Opening Speech on Urban Development and Infrastructure Investment

Speech | 18 February 2009

Opening speech by Zhao Xiaoyu, ADB Vice President, at the international seminar on Urban Development Investment Corporations and Urban Infrastructure Investment and Financing, Chongqing, People's Republic of China

Ladies and Gentlemen. Good morning.

On behalf of the Asian Development Bank, I am truly honored to be with you in this important gathering. I am thankful to the organizers of this conference for the opportunity to share views and experiences on this crucial topic.

Alongside growth and development, the world has experienced a continued process of urbanization, with an ever increasing urban population that has already exceeded the number of people living in rural areas. This urbanization process will continue, particularly in the developing countries. In the next 20 years, another 1.1 billion Asians are expected to join the urban population. In the People's Republic of China (PRC) alone, the urban population increased dramatically from 160 million in 1975 to about 562 million in 2005, accompanied by an increase in the urbanization ratio from 17% to 43%. The ratio is expected to reach 47% in 2010, 50% in 2015, and 55% in 2020.

The scale of the envisaged urbanization requires enormous capital investment and operational expenditures at the municipality level for construction and operation of urban infrastructure, provision of municipal and social services, and protection and improvement of the urban environment. The long-term nature of the urbanization process requires that the financing mechanisms for the development process in the cities must be sustainable.

As the development partner of the Asia and Pacific Region, ADB is committed to improving the living conditions of people in Asian cities. One way to concretize this commitment is to provide financial support for urban development.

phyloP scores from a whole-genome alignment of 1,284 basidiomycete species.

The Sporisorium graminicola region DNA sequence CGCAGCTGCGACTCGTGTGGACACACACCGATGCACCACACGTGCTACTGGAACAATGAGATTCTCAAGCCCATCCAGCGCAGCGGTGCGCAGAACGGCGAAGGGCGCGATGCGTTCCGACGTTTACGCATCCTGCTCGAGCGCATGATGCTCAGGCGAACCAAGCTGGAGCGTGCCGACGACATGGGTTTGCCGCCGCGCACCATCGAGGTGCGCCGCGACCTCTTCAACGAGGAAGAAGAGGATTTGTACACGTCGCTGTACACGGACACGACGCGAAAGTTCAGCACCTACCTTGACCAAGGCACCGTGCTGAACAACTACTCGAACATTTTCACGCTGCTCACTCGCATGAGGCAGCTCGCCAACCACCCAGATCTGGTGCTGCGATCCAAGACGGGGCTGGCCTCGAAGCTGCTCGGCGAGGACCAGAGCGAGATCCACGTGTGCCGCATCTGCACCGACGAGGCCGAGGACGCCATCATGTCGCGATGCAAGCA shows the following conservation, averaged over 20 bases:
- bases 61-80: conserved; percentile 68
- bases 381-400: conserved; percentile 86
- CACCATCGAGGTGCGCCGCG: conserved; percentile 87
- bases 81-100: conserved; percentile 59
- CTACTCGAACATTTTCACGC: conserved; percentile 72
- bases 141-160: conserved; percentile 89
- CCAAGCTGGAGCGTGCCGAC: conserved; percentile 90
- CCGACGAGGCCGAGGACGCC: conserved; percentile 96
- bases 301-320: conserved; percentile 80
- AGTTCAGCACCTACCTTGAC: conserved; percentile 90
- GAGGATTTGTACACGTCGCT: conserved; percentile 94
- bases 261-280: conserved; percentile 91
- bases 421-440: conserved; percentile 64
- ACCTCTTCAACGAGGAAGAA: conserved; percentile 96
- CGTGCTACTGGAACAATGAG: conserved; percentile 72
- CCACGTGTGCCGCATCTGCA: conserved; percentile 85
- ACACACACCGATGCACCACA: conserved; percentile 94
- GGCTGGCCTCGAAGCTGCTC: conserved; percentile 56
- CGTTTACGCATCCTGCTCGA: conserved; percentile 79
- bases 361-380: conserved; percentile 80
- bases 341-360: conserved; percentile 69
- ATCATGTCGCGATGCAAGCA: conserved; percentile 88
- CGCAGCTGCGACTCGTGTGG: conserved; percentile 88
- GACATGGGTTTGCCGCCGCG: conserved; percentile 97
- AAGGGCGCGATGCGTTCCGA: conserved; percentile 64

From 1988-2008, 11.43% of ADB total lending has been earmarked for urban sector projects in its developing member countries, amounting to over $11 billion in total. ADB has generally been financing urban infrastructure at the municipality level through the central Government, in many cases with relending arrangement through the central government to subsovereign borrowers at local government level or to the SOEs with sovereign guarantee. Other modes of financing include loans extended directly to the local administrations, with prior consent of the central government, and again backed by a sovereign guarantee. In addition, ADB has a very active private sector operation window that has made equity investment in and/or provided lending support for the privately owned enterprises including utility companies to support urban development.

Under the Innovation and Efficiency Initiative adopted in 2005, ADB has introduced a set of innovative facilities to support the local government financing, which include sub-sovereign lending/non-sovereign lending without sovereign guarantee, local currency financing, and refinancing, among others. These instruments are particularly suited in supporting the development of urban infrastructures.